We commonly see little girls in the clinic who have urinary and/or vaginal complaints. Parents usually suspect a urinary tract infection (UTI) because the symptoms can be very similar (not wanting to urinate, pain with urination). Sometimes it is a UTI and we usually check the urine, however, more commonly, it is a condition called vulvovaginitis. This condition is essentially vaginal irritation. Little girls who have not been through puberty and have recently been toilet trained are at highest risk for this condition. Vaginal tissues are very sensitive in little girls and this fact combined with improper wiping and poor hygiene leads to irritation.
- Wear cotton underpants.
- Double-rinse underwear after washing to avoid residual irritants.
- Do not use fabric softeners for underwear and swimsuits.
- Avoid sleeper pajamas. Nightgowns allow air to circulate.
- Avoid tights, leotards, and leggings. Skirts and loose-fitting pants allow air to circulate.
- Daily warm bathing is essential. Allow the child to soak in clean water (no soap) for 10 to 15 minutes.
Use soap to wash just before taking the child out of the tub. Limit use of any soap on genital areas. Rinse the genital area well and gently pat dry. A hair dryer on the cool setting may be helpful.
- Do not use bubble baths or perfumed soaps.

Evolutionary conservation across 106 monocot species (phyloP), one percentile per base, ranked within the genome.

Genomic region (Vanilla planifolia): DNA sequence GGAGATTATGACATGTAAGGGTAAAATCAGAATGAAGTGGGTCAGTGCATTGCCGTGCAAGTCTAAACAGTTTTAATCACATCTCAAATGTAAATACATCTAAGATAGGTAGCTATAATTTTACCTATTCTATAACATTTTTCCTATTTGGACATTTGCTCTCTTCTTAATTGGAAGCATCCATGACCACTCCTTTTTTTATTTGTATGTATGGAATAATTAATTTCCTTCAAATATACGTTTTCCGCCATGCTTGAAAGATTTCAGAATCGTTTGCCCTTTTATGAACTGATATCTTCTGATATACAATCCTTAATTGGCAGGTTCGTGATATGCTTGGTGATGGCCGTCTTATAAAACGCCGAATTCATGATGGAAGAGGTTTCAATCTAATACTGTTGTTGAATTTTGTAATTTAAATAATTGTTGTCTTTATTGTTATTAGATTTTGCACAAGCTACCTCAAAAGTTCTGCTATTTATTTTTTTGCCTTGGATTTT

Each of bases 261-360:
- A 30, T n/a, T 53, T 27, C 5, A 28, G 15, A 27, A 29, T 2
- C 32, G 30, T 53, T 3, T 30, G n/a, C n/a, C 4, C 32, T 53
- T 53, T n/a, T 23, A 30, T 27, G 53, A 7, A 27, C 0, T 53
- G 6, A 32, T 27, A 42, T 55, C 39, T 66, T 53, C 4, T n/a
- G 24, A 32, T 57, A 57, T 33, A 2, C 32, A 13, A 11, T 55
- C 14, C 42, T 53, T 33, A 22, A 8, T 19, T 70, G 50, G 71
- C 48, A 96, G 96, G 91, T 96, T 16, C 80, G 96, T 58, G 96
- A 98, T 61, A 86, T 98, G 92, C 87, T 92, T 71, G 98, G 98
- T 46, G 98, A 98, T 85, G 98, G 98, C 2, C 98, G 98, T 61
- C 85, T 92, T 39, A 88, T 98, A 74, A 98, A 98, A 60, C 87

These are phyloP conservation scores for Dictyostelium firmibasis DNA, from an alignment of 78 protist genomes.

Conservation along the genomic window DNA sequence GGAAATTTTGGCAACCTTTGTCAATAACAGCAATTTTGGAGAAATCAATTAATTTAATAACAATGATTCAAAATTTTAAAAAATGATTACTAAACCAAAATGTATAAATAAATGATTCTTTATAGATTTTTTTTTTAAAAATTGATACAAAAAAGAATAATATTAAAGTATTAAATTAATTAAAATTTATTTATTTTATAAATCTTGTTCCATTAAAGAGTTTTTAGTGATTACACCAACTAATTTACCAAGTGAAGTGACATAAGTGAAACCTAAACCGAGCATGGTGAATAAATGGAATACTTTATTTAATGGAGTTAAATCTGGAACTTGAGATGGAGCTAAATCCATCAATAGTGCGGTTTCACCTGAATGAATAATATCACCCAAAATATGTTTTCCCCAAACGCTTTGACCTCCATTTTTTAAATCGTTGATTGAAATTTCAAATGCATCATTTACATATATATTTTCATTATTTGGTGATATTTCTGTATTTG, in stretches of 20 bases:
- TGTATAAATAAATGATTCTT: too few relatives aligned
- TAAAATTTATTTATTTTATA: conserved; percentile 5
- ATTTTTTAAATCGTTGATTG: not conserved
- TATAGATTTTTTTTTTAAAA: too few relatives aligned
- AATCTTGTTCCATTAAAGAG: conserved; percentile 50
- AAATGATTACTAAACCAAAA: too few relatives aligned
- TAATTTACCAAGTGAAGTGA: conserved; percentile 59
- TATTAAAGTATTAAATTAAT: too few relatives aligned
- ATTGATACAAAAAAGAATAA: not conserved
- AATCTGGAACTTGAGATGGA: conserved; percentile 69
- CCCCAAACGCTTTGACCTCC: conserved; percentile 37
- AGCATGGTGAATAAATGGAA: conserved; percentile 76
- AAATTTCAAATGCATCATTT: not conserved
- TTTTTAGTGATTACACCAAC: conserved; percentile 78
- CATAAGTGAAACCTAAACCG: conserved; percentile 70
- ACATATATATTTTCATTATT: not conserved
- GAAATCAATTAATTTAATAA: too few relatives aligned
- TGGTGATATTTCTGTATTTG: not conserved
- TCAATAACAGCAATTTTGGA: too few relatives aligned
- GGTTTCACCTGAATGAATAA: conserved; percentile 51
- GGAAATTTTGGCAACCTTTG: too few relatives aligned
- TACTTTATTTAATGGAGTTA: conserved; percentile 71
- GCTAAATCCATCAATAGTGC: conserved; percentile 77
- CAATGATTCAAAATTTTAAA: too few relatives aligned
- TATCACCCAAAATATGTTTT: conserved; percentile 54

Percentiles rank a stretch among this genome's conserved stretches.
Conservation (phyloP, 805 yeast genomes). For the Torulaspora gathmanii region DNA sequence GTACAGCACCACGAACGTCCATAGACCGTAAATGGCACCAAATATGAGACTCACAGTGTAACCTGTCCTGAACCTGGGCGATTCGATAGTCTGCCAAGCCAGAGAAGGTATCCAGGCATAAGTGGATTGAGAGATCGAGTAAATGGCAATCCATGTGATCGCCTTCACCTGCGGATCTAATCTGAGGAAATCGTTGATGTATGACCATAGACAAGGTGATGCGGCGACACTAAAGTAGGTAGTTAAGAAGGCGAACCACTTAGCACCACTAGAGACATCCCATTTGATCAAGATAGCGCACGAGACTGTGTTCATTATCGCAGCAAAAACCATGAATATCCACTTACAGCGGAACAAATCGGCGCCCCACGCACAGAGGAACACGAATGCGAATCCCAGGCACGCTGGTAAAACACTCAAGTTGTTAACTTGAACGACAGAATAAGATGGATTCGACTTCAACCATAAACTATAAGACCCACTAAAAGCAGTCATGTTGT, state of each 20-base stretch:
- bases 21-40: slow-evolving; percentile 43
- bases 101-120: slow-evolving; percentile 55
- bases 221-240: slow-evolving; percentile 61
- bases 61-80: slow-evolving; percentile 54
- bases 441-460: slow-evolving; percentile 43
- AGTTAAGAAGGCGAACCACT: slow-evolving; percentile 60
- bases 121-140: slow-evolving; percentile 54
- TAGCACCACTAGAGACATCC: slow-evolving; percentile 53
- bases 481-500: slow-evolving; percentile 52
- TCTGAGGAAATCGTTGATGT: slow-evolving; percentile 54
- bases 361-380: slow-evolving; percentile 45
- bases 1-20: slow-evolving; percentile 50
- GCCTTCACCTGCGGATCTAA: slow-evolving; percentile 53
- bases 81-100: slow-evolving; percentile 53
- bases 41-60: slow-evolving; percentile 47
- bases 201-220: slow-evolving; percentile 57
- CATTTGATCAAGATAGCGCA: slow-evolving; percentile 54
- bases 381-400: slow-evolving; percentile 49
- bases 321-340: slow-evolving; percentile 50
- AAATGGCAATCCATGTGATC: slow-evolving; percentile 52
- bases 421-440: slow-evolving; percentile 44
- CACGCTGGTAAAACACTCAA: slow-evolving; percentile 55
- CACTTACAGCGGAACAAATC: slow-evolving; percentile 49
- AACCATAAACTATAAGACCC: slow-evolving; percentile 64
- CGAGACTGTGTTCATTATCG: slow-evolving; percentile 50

- If the vulvar area is tender or swollen, cool compresses may relieve the discomfort.
- Wet wipes can be used instead of toilet paper for wiping.
- Emollients may help protect skin. (Vaseline or Aquaphor)
- Review hygiene with the child. Emphasize wiping front-to-back after bowel movements. Children younger than five should be supervised or assisted in toilet hygiene.
- Avoid letting children sit in wet swimsuits for long periods of time after swimming.
- Timed voiding. Remind your child to sit on toilet at least 5-6 times per day and empty bladder completely. If she has trouble voiding completely, try having her sit backwards on the toilet (facing the toilet). May need to apply emollients prior to urinating for comfort.
Call us if:
- Your child has a fever
- Your child is a boy with these symptoms
- Your child has back or abdominal pain
- The treatment isn’t working
- If your child has pain with urination, bring him or her into the office for evaluation